It’s a nice place to work, or at least I think so.
We’re looking for someone quite particular. If you’re interested, or think you know someone who might be, please take a look at the job description here.
I had a great response to the last plea for help and I’m keeping my fingers crossed that the web and the lovely people who sometimes read this blog might be able to help.
If you’re responsible for a successful lead, or are a successful applicant through my blog I’m sure I can furnish you with some kind of decent reward. I’m not sure what yet but we’ll work something out…
Continue reading Poke: Seeking Creative Director
It’s been a few days. But I am on holiday.
For some reason whenever I go away people say “you’re always on holiday”, but I promise I’m not. Regardless here’s where I am: Algund-Lagundo – it’s a lovely place, but slightly odd; it’s in Italy, but everyone speaks German. I’ll bore you with some holiday thoughts and pics later.
Anyway this time I decided to take my laptop with me, just for emergencies you understand. But when we arrived I was told that lighting had hit the internet (my poor translation from the German, but not a million miles off). When I called work on Monday and told them I couldn’t get online I really did feel my excuse was about as far fetched as the dog having eaten my homework.
My biggest regret about not being able to get online was that Mike Coulter who writes the excellent Digital Agency blog was going to blogsit for me. But I didn’t get round to sorting it before I left :-( When Mike and I were emailing about it I thought the idea of blogsitting was pretty interesting, then I discovered that it was old hat: http://www.blogsitter.net/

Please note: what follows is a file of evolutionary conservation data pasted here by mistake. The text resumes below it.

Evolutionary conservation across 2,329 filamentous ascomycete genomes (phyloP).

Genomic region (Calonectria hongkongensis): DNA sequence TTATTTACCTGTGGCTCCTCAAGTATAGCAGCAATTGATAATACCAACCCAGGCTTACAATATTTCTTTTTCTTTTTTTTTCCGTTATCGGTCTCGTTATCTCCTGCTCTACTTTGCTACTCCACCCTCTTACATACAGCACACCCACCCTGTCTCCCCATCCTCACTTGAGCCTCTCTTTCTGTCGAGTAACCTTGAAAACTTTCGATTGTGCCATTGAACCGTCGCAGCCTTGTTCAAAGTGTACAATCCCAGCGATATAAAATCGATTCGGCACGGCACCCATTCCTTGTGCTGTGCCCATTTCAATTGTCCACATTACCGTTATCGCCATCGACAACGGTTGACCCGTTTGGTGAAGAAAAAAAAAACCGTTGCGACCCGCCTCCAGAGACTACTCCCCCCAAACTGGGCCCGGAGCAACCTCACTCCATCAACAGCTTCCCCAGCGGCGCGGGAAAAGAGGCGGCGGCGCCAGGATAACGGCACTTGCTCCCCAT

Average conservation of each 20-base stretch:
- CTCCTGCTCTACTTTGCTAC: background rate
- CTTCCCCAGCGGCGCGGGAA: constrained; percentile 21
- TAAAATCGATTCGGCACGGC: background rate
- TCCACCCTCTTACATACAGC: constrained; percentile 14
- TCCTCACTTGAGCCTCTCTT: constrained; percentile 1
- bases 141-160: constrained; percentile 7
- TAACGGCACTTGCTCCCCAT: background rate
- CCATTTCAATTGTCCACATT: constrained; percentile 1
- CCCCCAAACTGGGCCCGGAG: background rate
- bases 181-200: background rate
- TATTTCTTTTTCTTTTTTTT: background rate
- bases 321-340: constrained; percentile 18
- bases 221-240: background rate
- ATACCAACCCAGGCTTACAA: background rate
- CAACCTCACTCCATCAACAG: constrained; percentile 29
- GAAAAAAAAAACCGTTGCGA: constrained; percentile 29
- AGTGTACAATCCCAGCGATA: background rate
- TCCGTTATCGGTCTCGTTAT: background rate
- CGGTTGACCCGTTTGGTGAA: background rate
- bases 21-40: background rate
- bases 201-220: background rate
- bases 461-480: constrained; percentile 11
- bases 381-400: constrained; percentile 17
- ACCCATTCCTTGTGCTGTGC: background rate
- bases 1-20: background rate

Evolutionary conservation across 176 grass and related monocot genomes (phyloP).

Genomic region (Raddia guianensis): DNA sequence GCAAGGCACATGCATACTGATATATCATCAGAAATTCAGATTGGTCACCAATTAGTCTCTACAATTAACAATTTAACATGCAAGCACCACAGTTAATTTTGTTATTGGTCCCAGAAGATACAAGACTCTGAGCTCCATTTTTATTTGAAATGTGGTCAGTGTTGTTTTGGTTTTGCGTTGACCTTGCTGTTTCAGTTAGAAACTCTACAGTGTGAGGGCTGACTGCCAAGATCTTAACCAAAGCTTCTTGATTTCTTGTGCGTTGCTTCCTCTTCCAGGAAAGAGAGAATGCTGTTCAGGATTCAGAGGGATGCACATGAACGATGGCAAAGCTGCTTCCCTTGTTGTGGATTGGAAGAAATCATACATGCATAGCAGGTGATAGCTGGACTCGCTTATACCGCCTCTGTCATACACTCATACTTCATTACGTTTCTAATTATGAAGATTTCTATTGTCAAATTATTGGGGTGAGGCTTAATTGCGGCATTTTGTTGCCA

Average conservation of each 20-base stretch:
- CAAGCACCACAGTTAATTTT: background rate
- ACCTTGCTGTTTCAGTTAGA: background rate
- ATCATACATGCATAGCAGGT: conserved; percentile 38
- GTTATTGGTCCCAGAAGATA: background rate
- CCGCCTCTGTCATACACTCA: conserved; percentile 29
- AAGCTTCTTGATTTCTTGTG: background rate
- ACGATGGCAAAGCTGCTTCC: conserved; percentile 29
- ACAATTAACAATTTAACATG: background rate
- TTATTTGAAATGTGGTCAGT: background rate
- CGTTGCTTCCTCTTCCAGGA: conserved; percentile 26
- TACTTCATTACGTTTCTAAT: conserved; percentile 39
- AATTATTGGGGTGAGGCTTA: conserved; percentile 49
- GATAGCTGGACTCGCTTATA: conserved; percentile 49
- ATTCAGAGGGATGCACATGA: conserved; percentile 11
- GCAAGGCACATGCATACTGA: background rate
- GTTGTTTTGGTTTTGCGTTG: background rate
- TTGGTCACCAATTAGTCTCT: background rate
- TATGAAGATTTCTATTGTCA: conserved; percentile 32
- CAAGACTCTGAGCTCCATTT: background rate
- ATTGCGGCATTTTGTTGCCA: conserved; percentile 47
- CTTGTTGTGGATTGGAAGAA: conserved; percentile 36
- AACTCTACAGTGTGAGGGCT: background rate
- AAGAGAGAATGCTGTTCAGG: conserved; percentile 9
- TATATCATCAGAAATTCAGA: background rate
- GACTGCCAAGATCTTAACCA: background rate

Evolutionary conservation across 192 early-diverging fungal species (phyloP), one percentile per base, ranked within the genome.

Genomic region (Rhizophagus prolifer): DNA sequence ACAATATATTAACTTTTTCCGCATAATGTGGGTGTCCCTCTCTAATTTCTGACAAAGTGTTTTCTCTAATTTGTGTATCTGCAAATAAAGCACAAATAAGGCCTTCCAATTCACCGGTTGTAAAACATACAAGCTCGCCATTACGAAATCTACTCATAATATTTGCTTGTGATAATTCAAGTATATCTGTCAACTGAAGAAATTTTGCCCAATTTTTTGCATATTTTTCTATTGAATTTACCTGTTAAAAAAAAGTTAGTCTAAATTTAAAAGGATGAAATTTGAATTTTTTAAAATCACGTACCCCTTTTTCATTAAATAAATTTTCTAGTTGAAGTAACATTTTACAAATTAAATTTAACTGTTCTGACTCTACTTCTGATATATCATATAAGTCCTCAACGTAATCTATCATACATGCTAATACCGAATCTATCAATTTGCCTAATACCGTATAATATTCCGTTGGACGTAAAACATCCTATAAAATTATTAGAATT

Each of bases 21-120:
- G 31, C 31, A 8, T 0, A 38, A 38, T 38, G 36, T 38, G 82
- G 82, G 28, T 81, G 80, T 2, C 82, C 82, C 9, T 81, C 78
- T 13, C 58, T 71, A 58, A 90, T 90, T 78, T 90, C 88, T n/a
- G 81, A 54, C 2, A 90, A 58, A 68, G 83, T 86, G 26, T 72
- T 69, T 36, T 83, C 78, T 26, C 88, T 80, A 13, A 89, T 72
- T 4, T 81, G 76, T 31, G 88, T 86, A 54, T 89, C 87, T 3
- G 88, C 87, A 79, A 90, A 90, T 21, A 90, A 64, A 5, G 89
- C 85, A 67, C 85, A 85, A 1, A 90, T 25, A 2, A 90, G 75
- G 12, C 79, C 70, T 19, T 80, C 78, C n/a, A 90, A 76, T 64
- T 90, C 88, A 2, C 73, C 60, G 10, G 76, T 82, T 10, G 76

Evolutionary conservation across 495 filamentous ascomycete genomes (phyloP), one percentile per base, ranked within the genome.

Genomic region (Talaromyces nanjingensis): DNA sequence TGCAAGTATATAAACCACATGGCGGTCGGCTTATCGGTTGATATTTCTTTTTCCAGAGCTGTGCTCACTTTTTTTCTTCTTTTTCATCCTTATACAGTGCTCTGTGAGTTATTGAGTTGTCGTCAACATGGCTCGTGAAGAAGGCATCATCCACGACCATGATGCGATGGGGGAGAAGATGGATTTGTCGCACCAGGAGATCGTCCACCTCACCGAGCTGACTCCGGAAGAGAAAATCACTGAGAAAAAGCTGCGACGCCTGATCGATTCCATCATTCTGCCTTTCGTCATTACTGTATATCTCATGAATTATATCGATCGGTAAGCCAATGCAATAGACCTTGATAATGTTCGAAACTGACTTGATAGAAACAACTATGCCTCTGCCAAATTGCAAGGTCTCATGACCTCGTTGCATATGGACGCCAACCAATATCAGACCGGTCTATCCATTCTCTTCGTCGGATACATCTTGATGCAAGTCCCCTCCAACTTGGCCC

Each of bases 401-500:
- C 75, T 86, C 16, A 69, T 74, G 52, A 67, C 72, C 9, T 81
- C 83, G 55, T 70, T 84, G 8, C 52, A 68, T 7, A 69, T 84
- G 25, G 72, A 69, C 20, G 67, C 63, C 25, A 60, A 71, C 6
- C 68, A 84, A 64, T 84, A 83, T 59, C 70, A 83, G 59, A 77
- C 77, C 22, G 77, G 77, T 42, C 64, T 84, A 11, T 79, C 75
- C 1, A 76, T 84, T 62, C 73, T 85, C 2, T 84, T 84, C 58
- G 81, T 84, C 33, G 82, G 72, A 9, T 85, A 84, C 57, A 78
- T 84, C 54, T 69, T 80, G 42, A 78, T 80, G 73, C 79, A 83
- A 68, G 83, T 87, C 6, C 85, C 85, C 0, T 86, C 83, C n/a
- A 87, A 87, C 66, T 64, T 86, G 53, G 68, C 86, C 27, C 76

Poke have just been rated the top Digital Agency in the UK by Revolution Magazine. Actually more importantly we weren’t rated by the magazine, but by clients (as reported in Revolution Magazine).
This is the second time in 2 years that we’ve won this award which is either great news (or proves that their scoring is fundamentally fucked). They basically ask clients what they think of agencies and ask them to score them on lots of different criteria. It’s nice to be recognised by clients rather than peers or ‘judges’. So I’m pretty happy today.
In our ‘School Report’ they’ve misspelled my name in rather an amusing fashion. No longer will I be known as Iain Tait, I’ll now be known as Ian Tart.
Oh well, people seem to think it suits me… I’m still happy.
It’s not mentioned on the: Revolution Web Site
technorati tags:digital, agency, uk, poke, revolution